Root‐zone soil moisture (0–110 cm) was monitored at 21 sites within a cold‐region semiarid prairie grazing pasture over multiple growing seasons. There were large differences in the moisture dynamics for different sites, which was related to local‐scale impacts of sodium‐induced clay dispersion. Sites with high exchangeable sodium percentages, indicative of sodic soils, were characterized by small changes in soil moisture storage. The sites with the largest soil moisture changes had negligible exchangeable sodium percentage. We used this difference to divide the area into sites that participate in the field‐scale water balance and those that do not. As a result of this heterogeneity, a unique soil moisture variability‐mean relationship was observed; the spatial variability of root‐zone soil moisture was lowest during intermediate wetness conditions and highest for wet and dry conditions. Furthermore, the shape of the variability‐mean relationship depended on the depth over which soil moisture was integrated. The persistent differences in soil moisture dynamics were also responsible for the presence of two distinct spatial patterns of root‐zone soil moisture, representing early and late growing season (i.e., wet and dry conditions). The participating versus nonparticipating framework may be applicable broadly to sodic soils and to other soil types and has practical implications for parameterizing the water balance in hydrological models and for designing representative soil moisture monitoring networks in such environments.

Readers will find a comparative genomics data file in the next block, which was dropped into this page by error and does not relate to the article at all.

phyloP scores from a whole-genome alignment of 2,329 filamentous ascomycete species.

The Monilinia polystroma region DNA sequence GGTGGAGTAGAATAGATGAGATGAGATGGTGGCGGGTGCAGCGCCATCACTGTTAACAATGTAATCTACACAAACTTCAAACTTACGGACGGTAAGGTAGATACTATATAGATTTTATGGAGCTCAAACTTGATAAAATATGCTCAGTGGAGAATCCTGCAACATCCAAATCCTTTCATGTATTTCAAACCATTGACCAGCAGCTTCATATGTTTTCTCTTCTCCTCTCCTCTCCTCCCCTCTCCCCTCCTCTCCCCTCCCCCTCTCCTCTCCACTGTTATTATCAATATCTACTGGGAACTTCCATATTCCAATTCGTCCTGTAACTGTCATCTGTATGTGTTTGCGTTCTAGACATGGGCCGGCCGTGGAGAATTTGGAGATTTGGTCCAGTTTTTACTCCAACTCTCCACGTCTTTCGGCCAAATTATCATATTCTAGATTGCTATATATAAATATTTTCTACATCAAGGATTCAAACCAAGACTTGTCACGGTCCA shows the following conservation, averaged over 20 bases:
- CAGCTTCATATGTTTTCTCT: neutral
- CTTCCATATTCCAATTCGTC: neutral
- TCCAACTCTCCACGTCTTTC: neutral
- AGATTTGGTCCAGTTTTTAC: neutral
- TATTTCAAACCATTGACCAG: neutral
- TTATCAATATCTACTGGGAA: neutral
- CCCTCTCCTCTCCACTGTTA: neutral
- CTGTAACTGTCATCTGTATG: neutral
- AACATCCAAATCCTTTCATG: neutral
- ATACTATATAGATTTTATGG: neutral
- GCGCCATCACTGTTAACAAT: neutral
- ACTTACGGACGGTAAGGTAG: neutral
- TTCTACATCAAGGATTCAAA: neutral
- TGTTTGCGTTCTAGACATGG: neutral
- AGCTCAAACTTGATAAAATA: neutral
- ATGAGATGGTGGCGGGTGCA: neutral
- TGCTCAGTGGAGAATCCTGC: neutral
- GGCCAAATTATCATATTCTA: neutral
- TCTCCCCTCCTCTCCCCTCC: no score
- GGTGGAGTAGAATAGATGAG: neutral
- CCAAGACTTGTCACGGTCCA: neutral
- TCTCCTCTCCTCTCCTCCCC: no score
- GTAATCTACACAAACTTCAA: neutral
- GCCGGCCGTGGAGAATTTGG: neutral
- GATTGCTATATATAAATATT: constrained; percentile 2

Architecture, Civil Engineering, Surveying